Last year's Education Contest generated stories of struggle and perseverance from students and graduates across British Columbia. Here, Ainslinn Barnes from Merritt, BC, shares her struggle to make ends meet while attending school.
Being a student in 2017, we are expected to live off of tiny student loans and put ourselves tens of thousands of dollars into debt to become productive members of society.
This is not just. And yet we are told that education is the door to the world. Depending on your social status as well as your financial balance, this door is sometimes barely open. Education is the key to success, and yet our government is enslaving its people in debt, rather than providing opportunities to grow academically.
I was born and raised in low-income housing, and was put into protective custody and became a permanent ward of the court when I was 11-years old. My mother could not provide for her children. As the youngest, I was the only one taken away. I saw the hardships my mother faced and I promised myself I would do well in school and never end up fighting day-to-day to make ends meet.
Everyone had low expectations for me, but it was that prejudice that set a fire in my soul and has motivated me to work as hard as I could every day to prove that I was as capable as everyone else.
Education gave me the strength to face each day and to do my very best. Education kept my life on track and helped other kids see me as normal. Education has led me to this very moment, chasing my dreams of business.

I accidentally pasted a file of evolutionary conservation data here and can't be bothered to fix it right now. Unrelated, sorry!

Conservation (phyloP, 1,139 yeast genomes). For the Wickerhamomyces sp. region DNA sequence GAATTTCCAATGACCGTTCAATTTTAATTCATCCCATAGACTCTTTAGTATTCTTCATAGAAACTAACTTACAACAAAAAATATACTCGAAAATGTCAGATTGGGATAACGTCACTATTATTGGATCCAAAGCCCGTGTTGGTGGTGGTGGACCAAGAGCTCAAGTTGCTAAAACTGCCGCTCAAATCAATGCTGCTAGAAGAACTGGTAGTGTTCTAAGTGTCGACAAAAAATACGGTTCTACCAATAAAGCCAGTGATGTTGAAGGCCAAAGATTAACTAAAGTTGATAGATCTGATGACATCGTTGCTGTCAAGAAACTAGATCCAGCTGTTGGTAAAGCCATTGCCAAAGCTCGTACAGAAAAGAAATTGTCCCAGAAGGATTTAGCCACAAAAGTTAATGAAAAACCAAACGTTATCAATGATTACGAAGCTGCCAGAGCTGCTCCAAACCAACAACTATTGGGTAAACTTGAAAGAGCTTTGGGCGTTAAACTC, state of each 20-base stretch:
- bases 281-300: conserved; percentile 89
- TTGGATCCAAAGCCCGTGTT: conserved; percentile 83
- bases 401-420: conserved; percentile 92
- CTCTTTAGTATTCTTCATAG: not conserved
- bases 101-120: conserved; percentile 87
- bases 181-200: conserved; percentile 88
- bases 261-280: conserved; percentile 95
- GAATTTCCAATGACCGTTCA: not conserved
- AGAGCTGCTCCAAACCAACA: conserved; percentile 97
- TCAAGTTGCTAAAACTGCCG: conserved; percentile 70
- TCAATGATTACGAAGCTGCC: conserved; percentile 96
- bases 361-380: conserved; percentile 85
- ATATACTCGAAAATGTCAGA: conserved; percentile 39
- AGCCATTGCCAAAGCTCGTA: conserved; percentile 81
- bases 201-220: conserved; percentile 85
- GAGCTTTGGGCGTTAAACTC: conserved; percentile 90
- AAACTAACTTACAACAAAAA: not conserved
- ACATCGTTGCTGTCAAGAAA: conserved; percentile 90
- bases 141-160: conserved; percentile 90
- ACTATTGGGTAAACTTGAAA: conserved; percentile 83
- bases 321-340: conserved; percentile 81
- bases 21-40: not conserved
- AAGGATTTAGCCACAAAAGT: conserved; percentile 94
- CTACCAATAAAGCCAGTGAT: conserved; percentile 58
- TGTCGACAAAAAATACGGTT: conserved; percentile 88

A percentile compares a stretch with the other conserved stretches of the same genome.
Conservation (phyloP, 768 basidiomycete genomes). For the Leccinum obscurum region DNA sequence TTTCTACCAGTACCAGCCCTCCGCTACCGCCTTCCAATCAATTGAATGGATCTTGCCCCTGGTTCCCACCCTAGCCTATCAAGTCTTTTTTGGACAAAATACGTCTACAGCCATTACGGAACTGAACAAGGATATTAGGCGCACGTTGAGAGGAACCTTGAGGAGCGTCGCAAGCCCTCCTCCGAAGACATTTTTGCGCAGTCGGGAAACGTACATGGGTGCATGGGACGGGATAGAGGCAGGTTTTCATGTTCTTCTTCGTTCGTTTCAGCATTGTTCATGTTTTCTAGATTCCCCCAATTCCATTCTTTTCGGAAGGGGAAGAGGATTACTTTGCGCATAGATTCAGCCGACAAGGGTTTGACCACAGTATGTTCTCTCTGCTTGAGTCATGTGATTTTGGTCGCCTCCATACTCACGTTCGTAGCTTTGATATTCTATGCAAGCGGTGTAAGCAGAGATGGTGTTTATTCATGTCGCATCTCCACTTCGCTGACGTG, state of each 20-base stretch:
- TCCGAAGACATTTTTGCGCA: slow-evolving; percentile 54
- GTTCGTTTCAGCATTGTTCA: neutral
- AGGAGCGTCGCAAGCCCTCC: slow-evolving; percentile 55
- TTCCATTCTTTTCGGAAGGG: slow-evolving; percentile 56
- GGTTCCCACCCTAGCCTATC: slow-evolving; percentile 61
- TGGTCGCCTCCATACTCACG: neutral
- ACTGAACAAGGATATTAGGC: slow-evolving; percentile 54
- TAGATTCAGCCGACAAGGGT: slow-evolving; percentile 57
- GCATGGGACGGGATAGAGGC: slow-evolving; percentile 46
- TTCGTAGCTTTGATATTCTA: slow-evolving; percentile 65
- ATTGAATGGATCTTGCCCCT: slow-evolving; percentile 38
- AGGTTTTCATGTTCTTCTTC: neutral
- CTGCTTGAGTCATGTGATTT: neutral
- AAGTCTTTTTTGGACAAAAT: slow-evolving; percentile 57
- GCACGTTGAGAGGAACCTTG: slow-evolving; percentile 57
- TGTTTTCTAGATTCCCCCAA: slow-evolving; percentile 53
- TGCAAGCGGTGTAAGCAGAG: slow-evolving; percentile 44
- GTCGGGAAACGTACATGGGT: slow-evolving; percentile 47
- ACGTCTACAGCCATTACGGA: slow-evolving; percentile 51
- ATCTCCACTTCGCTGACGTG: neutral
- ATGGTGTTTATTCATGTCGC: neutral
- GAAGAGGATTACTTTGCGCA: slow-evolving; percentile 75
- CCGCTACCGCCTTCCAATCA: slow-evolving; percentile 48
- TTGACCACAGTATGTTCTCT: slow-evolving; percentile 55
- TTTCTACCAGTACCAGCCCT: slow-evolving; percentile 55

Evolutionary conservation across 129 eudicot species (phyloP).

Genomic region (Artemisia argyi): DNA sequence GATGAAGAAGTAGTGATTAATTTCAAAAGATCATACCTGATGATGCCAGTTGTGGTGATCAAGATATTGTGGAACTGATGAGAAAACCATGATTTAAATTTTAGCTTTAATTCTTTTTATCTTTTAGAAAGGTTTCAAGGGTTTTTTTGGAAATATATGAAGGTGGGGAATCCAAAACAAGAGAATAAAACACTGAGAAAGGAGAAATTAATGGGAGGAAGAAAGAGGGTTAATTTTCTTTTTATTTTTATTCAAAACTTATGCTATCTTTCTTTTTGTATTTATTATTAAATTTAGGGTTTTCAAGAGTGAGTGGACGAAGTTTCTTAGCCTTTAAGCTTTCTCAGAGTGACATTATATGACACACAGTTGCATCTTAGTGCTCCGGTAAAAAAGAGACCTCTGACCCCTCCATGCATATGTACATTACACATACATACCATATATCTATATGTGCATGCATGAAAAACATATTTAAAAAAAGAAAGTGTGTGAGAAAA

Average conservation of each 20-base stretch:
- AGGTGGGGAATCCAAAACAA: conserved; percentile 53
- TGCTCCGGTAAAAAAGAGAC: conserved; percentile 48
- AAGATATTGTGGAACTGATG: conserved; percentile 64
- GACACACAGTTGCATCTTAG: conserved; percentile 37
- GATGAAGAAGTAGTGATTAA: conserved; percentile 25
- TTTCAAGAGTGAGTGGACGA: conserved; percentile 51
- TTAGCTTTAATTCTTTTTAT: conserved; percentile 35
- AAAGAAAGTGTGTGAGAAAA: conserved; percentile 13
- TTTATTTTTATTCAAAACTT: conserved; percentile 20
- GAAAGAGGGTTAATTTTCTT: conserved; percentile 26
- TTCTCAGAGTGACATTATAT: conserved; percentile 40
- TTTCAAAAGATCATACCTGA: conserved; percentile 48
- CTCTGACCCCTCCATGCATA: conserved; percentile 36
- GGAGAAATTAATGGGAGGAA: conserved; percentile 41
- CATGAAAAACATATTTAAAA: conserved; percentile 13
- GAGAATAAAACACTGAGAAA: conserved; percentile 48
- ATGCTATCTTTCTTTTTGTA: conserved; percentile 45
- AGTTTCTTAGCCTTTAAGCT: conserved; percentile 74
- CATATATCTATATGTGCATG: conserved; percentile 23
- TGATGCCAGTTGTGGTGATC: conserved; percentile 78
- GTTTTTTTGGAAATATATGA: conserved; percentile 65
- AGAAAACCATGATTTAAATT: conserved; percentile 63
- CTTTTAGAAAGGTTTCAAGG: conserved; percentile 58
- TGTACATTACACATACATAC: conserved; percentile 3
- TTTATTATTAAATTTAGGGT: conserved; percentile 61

I work two jobs while attending a full-time program. These two jobs help me make ends meet, while I work my tail off for two years in a Business Administration program. It’s hard to do homework or see loved ones when school, homework and my jobs fill every day of the week.
I feel like a constant anchor is dragging behind me everywhere I go. This anchor is the financial burden, a heavy, constant reminder that I cannot take a day off to rest. I have to keep going because there is no other option.
Higher education shouldn't be such a heavy burden. If you agree that the BC Government should invest in post-secondary education, pledge to vote to support colleges and universities in the upcoming provincial election.